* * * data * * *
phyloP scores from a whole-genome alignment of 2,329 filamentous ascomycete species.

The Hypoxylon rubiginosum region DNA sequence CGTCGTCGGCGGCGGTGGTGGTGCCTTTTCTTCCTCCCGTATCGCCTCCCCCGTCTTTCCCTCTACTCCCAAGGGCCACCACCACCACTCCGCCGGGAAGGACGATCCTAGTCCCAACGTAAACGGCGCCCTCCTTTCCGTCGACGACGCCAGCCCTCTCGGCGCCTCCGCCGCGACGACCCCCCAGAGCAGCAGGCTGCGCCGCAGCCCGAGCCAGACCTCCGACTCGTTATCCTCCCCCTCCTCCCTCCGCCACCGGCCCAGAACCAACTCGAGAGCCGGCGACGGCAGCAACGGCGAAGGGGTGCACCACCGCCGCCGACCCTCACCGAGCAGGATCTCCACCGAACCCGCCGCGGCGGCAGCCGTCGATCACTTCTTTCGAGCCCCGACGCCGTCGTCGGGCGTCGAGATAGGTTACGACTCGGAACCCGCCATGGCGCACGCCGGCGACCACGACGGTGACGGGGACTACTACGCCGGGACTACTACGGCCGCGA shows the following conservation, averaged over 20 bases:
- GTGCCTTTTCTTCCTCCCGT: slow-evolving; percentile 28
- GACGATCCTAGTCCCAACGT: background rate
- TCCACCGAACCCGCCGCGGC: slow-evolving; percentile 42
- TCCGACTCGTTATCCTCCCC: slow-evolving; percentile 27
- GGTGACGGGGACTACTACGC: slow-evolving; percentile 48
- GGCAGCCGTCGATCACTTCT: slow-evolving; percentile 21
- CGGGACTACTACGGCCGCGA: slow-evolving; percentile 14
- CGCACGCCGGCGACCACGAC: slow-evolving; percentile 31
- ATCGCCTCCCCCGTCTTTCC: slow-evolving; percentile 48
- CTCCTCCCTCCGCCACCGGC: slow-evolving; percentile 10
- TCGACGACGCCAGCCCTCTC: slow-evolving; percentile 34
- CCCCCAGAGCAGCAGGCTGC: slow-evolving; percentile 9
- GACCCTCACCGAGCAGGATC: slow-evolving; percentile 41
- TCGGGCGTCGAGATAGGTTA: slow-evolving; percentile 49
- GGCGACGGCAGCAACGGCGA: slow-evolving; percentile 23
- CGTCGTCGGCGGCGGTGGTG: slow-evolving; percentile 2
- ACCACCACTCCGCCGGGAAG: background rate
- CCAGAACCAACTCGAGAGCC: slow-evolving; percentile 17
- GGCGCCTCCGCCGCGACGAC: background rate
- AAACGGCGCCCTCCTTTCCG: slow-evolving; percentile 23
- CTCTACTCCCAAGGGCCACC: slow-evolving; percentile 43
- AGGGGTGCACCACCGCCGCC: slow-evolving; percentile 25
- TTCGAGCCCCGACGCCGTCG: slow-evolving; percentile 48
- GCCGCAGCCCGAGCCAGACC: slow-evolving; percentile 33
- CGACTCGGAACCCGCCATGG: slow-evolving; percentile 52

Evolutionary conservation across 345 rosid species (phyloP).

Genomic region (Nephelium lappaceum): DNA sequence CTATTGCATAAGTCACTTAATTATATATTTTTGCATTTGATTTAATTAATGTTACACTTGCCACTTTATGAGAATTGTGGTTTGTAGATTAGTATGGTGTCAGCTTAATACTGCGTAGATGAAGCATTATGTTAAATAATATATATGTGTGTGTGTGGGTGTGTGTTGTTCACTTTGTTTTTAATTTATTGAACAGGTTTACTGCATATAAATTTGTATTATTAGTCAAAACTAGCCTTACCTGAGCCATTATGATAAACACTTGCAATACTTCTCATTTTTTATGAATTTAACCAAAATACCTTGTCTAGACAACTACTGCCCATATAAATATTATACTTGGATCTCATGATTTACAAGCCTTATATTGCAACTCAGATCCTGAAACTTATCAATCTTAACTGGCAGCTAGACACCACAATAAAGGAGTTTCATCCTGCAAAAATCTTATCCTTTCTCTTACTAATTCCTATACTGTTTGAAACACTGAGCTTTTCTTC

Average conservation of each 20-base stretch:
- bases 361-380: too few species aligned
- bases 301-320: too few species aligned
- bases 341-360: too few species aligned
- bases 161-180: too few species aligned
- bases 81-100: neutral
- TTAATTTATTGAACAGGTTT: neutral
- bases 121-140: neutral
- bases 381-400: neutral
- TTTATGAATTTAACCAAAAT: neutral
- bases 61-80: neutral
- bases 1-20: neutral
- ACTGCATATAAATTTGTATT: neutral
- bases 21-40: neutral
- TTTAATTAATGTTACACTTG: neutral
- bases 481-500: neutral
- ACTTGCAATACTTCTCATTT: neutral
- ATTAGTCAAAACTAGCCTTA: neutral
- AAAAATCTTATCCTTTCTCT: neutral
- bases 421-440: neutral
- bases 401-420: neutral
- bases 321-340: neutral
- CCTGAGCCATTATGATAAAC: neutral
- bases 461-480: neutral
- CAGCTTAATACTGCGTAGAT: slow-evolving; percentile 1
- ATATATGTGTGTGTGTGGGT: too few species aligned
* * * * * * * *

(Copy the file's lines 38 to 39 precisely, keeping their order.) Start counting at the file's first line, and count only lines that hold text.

- bases 381-400: neutral
- TTTATGAATTTAACCAAAAT: neutral